• GI Infections2C_5
  • Surgical Infections
  • Typhoid and Paratyphoid
  • Urinary Tract Infections (UTI)
  • Pelvic Inflammatory Diseases
  • Trichomoniasis/ Bacterial Vaginosis
  • Protozoal Infections (Amebiasis/ Giardasis)

GI Infections

Gastroenteritis is a medical condition characterized by inflammation (“-itis”) of the gastrointestinal tract that involves both the stomach (“gastro”-) and the small intestine (“entero”-), resulting in some combination of diarrhea, vomiting, and abdominal pain and cramping.

Surgical Infections

Any superficial infection that occurs at the site of a surgical incision
Surgical site infection classes:

  • Clean wound: 75% of all surgery; nontraumatic wound; noninflamed; no break in 2C_5technique; no entry into the GI, GU, respiratory tracts, or oropharynx; infection rate < 5%, usually ±1%
  • Clean-contaminated wound: minimal break in surgical technique; infection rate < 10%
  • Contaminated wound: open, fresh, traumatic wound from relatively clean source, or major break in surgical technique; infection rate < 20%
  • Dirty and/or infected wound: with devitalized and/or necrotic tissue; infection rate 30–40%

Typhoid and Paratyphoid

Typhoid fever: also known as typhoid, is a common worldwide bacterial disease, transmitted by the ingestion of food or water contaminated with the feces of an infected person, which contain the bacterium Salmonella typhi, serotype Typhi. The disease has received various names, such as gastric fever, abdominal typhus, infantile remittant fever, slow fever, nervous fever or pythogenic fever

Paratyphoid fevers: are a group of enteric illnesses caused by serotypic strains of the Salmonella genus of bacteria, S. Paratyphi. The paratyphoid bears similarities with typhoid fever, and the two are referred to by the common name enteric fever. Here are three serovars of the species of S. enterica that cause paratyphoid: S. Paratyphi A, S. Paratyphi B (S. schottmuelleri and S. pullorum), and S. Paratyphi C (S. hirschfeldii).

Urinary Tract Infections (UTI)

A urinary tract infection (UTI) is a bacterial infection that affects part of the urinary tract. When it affects the lower urinary tract it is known as a simple cystitis (a bladder infection) and when it affects the upper urinary tract it is known as pyelonephritis (a kidney infection). Symptoms from a lower urinary tract include painful urination and either frequent urination or urge to urinate (or both), while those of pyelonephritis include fever and flank pain in addition to the symptoms of a lower UTI.

Pelvic Inflammatory Diseases

Pelvic inflammatory disease (or disorder) (PID) is a term for inflammation of the uterus, 2C_5fallopian tubes, and/or ovaries as it progresses to scar formation with adhesions to nearby tissues and organs. This can lead to infertility. Symptoms includes fever, cervical motion tenderness, lower abdominal pain, new or different discharge, painful intercourse, or irregular menstrual bleeding.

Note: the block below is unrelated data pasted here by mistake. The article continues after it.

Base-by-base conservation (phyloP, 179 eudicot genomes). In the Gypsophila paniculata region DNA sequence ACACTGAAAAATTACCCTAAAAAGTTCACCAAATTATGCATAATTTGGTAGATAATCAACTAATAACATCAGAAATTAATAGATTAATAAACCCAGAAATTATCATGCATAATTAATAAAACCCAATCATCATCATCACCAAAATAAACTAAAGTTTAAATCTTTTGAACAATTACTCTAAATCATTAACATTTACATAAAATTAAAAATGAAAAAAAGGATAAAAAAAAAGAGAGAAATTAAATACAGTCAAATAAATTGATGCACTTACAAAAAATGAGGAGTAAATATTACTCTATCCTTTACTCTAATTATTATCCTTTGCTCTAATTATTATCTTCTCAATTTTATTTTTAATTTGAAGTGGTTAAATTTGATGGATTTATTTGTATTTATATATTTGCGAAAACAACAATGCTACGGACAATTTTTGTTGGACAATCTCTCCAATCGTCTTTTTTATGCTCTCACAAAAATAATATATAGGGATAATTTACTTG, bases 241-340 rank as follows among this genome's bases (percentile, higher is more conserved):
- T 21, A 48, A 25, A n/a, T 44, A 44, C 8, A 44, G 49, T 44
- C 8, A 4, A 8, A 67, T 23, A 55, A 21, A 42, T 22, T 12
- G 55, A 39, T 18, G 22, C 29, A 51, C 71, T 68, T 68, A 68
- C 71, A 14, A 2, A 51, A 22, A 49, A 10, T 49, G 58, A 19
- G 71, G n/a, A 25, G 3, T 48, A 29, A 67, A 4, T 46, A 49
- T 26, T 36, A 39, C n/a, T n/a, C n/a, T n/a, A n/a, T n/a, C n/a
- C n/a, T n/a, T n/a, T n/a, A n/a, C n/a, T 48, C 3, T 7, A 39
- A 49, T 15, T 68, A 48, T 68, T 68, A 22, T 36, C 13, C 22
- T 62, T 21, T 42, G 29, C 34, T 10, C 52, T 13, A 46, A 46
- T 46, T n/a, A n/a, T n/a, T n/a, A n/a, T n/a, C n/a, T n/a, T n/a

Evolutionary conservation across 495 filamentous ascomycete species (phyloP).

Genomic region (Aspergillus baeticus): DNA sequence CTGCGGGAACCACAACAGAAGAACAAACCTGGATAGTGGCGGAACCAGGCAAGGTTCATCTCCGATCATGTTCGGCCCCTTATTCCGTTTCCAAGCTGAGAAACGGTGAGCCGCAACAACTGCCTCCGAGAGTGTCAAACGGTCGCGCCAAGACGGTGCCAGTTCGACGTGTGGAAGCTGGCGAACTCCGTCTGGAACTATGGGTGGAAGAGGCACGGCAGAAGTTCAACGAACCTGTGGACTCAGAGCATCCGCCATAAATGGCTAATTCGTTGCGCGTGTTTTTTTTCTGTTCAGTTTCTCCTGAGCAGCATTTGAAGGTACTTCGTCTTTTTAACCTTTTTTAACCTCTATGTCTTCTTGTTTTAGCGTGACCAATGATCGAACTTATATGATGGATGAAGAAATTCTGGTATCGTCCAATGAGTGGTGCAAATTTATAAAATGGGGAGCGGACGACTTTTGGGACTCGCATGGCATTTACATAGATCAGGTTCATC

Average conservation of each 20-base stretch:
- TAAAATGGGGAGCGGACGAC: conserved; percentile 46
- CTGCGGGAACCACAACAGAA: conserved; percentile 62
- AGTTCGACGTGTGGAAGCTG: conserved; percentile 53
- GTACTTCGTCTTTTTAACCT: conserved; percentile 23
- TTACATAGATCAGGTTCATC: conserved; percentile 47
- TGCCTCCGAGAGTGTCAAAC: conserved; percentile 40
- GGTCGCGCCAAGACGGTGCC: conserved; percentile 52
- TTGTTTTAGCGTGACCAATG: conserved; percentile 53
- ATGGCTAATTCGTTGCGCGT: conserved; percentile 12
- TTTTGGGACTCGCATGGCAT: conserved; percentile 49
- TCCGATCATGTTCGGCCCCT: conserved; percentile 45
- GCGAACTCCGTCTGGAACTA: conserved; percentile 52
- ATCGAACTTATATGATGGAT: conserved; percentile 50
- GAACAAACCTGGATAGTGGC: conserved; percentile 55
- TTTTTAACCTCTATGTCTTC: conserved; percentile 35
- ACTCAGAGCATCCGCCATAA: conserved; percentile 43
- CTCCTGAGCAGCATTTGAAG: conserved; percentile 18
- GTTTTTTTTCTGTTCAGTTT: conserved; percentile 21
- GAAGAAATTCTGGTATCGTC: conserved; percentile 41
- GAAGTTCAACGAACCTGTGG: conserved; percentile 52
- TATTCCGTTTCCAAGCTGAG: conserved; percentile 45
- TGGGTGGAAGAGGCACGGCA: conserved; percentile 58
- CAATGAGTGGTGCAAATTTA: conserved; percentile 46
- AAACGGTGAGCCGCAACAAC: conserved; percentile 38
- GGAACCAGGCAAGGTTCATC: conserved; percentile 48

Trichomoniasis/ Bacterial Vaginosis

Trichomoniasis, sometimes referred to as “trich”, is a common cause of vaginitis. It is a sexually transmitted disease, and is caused by the single-celled protozoan parasite Trichomonas vaginalis producing mechanical stress on host cells and then ingesting cell fragments after cell death. Trichomoniasis is primarily an infection of the urogenital tract; the most common site of infection is the urethra and the vagina in women.

Typically, only women experience symptoms associated with Trichomonas infection. Symptoms include inflammation of the cervix (cervicitis), urethra (urethritis), and vagina (vaginitis) which produce an itching or burning sensation

Bacterial Vaginosis

Bacterial vaginosis (BV) or less commonly vaginal bacteriosis is a disease of the vagina caused by bacteria. BV can be asymptomatic in almost half of affected women, however the most common symptom of BV is an abnormal homogeneous off-white vaginal discharge (especially after vaginal intercourse) that may be accompanied by an unpleasant (usually fishy) smell. This malodorous discharge coats the walls of the vagina, and is usually without significant irritation, pain, or erythema (redness), although mild itching can sometimes occur. By contrast, the normal vaginal discharge will vary in consistency and amount throughout the menstrual cycle and is at its clearest at ovulation – about 2 weeks before the period starts.

Protozoal Infections


Amoebiasis, or Amebiasis, refers to infection caused by the amoeba Entamoeba histolytica . A gastrointestinal infection that may or may not be symptomatic and can remain latent in an infected person for several years, amoebiasis is estimated to cause 70,000 deaths per year world wide. Symptoms can range from mild diarrhea to dysentery with blood and mucus in the stool. E. histolytica is usually a commensal organism.


Giardiasis — popularly known as beaver fever — is a disease caused by the flagellate protozoan Giardia lamblia (also sometimes called Giardia intestinalis and Giardia duodenalis). The giardia organism inhabits the digestive tract of a wide variety of domestic and wild animal species, as well as humans. It is a common cause of gastroenteritis in humans, infecting approximately 200 million people worldwide

Symptoms include loss of appetite, fever, explosive diarrhea, hematuria (blood in urine), loose or watery stool, stomach cramps, upset stomach, projectile vomiting (uncommon), bloating, flatulence, and burping (often sulphurous)